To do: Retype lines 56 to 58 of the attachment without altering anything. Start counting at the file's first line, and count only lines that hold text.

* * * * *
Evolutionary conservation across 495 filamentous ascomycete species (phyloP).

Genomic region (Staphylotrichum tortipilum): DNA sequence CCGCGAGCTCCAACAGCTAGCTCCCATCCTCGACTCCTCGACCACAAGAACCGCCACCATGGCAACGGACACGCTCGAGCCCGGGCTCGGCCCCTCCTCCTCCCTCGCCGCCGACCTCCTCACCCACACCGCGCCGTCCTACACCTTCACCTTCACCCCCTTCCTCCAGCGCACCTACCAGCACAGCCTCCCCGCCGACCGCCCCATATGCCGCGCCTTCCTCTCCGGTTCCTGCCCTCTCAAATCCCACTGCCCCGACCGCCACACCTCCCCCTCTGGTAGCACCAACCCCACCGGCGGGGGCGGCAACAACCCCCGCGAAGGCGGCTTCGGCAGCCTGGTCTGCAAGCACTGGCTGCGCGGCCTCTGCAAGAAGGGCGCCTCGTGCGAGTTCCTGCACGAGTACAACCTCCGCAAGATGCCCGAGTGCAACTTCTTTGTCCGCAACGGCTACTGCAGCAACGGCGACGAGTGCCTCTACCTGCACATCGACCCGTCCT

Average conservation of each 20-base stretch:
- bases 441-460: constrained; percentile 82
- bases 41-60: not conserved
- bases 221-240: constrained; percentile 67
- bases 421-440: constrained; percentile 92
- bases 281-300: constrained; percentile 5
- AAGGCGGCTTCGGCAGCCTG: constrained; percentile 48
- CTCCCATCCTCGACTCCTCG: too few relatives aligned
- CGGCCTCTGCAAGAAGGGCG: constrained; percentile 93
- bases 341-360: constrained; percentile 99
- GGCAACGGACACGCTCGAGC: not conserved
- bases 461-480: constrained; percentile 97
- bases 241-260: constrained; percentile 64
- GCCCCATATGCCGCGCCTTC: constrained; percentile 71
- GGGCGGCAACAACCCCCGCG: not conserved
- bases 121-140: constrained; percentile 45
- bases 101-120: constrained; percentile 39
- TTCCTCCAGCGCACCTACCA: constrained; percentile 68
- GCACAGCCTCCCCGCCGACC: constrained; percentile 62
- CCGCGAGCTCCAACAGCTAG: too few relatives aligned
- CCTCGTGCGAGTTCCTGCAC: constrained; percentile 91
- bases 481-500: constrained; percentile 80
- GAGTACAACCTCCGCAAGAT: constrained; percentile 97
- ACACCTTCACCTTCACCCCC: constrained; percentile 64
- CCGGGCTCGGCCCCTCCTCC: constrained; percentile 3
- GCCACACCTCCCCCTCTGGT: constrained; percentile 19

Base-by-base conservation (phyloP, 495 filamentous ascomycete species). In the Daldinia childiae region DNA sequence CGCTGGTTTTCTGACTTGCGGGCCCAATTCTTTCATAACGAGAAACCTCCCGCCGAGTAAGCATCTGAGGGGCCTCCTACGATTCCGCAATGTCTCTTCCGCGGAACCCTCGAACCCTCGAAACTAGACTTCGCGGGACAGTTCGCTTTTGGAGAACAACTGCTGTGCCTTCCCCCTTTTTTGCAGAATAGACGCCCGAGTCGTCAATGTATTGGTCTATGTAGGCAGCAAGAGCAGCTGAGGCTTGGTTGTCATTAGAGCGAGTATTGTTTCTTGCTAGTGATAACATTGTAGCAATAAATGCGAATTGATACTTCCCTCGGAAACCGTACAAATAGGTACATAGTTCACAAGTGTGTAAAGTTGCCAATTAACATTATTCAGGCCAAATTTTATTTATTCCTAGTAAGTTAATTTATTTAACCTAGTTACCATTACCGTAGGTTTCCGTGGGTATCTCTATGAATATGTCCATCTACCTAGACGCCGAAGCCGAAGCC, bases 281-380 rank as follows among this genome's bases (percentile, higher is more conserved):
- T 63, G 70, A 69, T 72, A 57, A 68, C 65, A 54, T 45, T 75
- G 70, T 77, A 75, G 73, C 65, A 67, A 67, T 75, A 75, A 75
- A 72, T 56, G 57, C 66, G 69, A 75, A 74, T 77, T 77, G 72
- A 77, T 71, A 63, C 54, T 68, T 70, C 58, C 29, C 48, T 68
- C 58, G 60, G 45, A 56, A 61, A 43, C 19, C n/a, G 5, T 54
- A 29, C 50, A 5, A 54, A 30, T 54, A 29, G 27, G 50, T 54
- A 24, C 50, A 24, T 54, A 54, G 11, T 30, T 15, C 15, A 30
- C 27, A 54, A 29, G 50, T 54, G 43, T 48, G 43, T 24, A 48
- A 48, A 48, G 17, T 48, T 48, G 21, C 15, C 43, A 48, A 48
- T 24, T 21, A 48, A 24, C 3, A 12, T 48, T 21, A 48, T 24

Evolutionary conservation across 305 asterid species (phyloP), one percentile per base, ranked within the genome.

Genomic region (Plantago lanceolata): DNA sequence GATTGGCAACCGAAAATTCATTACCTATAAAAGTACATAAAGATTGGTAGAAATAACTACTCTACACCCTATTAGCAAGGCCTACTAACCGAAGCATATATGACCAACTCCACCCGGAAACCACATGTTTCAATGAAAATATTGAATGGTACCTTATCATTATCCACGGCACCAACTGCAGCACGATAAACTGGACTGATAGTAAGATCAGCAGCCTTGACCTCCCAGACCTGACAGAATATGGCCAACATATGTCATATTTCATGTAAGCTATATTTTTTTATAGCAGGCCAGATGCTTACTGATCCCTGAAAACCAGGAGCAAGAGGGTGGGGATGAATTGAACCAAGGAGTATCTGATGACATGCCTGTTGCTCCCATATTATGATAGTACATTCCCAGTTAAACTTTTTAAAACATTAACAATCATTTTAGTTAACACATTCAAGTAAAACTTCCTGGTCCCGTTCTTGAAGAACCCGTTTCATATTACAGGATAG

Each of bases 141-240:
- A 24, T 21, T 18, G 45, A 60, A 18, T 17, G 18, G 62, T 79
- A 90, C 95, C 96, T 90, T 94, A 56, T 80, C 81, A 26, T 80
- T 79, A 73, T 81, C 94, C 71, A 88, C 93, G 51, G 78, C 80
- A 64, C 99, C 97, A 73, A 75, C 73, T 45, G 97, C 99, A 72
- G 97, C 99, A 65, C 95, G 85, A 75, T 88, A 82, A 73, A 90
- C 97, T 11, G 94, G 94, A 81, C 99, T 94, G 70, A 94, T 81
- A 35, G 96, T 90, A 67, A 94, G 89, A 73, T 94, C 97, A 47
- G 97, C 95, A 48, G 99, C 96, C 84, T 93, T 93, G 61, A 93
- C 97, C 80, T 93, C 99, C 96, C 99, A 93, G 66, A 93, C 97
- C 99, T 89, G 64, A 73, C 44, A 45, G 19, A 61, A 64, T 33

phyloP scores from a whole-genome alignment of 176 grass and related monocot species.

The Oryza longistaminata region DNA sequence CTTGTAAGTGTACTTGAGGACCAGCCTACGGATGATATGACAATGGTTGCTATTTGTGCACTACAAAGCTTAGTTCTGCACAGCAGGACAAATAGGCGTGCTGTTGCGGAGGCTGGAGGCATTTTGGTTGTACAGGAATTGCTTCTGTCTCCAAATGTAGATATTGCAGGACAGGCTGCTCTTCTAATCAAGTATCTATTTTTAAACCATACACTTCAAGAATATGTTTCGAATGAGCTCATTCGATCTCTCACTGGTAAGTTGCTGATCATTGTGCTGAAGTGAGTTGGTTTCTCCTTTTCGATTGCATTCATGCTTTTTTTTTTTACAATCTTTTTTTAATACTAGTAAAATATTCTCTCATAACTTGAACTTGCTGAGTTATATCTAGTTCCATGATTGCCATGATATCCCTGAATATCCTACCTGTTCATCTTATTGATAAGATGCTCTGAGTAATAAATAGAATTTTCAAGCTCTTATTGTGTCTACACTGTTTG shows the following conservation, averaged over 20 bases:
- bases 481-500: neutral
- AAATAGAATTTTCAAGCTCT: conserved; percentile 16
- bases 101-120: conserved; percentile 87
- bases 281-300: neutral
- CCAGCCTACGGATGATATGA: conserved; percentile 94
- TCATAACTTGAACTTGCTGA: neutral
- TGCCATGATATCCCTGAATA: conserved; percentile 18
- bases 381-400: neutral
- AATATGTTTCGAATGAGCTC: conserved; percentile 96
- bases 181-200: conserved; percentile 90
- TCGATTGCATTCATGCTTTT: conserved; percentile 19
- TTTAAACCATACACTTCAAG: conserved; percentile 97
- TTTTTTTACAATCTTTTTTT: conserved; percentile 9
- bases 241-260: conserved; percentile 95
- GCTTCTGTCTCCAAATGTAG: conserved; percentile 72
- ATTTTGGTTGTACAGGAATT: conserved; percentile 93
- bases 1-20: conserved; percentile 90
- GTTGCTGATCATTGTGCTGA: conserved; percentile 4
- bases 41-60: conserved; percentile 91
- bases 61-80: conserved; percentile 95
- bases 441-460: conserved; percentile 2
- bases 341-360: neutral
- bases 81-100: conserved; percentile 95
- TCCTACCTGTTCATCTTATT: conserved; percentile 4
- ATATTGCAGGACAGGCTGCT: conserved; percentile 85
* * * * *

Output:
- AAATAGAATTTTCAAGCTCT: conserved; percentile 16
- bases 101-120: conserved; percentile 87
- bases 281-300: neutral